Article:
Insurance · 9 May 2017

Join the small international traders taking £78bn each month

International traders
Emerging markets in India, South Africa and the UAE could be crucial for small exporters as Britain leaves the EU

Britain’s growing legion of small international traders has reached 1.5m, according to fresh research, as more entrepreneurs than ever explore new markets.

The study of UK exporters, by payment platform WorldFirst, claimed smaller firms trading with new territories were contributing a total of £78bn to the economy every month.

London was found to home the most international traders, with almost four in ten firms based in the capital. The East Midlands followed, housing around a third of Britain’s small exporting businesses.

WorldFirst also revealed the export routes generating the most business for international traders.

Western Europe remained the most lucrative trading partner for UK firms, representing almost a quarter of all exports, but the value of trade opportunities in China and South America – both worth six per cent of British exports – have started to emerge.

In terms of the sectors seeing the most international trading success, transportation and distribution took the greatest market share with 51 per cent of total UK exports from small firms.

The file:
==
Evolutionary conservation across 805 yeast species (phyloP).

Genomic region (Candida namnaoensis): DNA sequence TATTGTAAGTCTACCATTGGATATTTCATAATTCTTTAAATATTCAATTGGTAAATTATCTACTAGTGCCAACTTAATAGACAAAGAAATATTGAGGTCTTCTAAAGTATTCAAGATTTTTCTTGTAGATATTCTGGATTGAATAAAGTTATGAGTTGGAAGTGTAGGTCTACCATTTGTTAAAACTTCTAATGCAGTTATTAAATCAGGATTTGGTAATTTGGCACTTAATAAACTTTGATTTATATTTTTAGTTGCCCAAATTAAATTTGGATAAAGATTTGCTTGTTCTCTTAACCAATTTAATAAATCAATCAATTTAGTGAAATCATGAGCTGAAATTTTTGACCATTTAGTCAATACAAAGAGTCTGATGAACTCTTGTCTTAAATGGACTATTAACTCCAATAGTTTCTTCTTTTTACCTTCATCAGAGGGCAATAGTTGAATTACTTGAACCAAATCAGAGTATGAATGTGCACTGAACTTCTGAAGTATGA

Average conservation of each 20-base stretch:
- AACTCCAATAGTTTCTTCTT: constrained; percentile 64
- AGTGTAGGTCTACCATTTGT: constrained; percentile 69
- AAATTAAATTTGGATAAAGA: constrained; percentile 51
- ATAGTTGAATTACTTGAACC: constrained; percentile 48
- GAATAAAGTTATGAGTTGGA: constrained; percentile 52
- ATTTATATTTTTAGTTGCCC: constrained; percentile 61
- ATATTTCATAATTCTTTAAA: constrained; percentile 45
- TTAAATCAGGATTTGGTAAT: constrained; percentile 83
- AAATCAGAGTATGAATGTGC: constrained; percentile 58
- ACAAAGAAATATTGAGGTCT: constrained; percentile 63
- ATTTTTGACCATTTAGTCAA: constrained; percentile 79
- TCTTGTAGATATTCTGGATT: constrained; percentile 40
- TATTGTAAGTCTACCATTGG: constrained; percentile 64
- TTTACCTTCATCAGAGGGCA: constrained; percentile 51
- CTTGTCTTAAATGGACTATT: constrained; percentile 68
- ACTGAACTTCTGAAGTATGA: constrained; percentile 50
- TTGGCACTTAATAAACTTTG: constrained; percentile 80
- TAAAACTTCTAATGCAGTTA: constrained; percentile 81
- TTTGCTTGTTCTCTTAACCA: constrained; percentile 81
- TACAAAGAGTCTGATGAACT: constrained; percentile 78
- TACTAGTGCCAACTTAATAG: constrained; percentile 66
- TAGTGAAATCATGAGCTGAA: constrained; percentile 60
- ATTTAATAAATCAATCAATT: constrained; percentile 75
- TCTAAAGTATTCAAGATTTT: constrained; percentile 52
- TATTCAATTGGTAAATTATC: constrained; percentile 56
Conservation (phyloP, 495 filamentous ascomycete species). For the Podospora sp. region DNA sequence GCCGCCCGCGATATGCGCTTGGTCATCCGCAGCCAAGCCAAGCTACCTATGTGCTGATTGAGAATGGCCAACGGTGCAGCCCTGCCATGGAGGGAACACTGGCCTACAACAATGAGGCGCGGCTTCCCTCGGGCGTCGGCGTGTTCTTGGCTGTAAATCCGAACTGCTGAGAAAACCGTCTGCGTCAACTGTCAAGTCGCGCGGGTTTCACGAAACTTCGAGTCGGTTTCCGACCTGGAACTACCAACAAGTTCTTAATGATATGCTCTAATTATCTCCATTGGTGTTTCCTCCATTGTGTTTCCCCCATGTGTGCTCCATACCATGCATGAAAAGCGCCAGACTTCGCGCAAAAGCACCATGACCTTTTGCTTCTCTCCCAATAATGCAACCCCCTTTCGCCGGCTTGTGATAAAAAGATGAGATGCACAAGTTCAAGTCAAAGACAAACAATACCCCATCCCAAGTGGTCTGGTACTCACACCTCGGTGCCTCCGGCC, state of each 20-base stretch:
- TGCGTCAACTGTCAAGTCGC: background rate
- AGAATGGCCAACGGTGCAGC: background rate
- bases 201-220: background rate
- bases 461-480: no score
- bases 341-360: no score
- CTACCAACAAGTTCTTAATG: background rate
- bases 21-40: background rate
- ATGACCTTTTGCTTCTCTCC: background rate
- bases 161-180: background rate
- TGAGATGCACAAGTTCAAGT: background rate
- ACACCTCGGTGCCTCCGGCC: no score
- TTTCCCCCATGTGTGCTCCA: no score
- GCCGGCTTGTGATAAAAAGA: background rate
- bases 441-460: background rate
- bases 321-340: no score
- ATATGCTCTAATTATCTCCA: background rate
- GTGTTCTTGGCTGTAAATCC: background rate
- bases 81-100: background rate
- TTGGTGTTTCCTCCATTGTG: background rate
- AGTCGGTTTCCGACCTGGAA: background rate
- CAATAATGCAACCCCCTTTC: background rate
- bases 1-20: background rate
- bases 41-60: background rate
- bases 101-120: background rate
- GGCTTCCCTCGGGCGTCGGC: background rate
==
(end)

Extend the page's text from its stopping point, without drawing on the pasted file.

Small manufacturers also took a significant share of the exports market, making up 39 per cent of all trade, after UK goods became more attractive to overseas markets following the declining value of the pound since the EU referendum in June 2016.

Entrepreneurs in the medical and health sector were others experiencing exporting growth. The industry now represents 37 per cent international exporting from Britain’s small businesses.

Commenting on the economic value of small international traders, Jonathan Quin, co-founder and CEO at WorldFirst, said it was time the contribution was recognised.

“Our research shows that over 1.5 million SMEs are trading more than £78bn a month across international borders. This is a significant contribution to the UK economy,” Quin said in a statement.

“It’s time that small and medium-sized businesses enjoyed the same products, price and service that was only previously available to big businesses.”

The figures arrived alongside the launch of a new WorldFirst international payment platform.

The World Account service will allow small international traders to open local bank accounts in countries across the world without added expenses. Quin explained the platform would enable entrepreneurs to access new territories without extra fees for foreign accounts.

“Our World Account should solve what is a pain point for many ambitious businesses who buy or sell internationally enabling them to manage their international accounts in one single platform wherever and whenever they want. We think this will be the world’s most flexible financial platform to support a new era of international business,” Quin said of the new service.

Inspired to join the growing legion of international traders? Read our ten tips to making exporting simple

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ABOUT THE EXPERT

Simon Caldwell is a reporter for Business Advice. He has a BA in politics and communications from the University of Liverpool, and previously worked as a content editor in the ecommerce industry.

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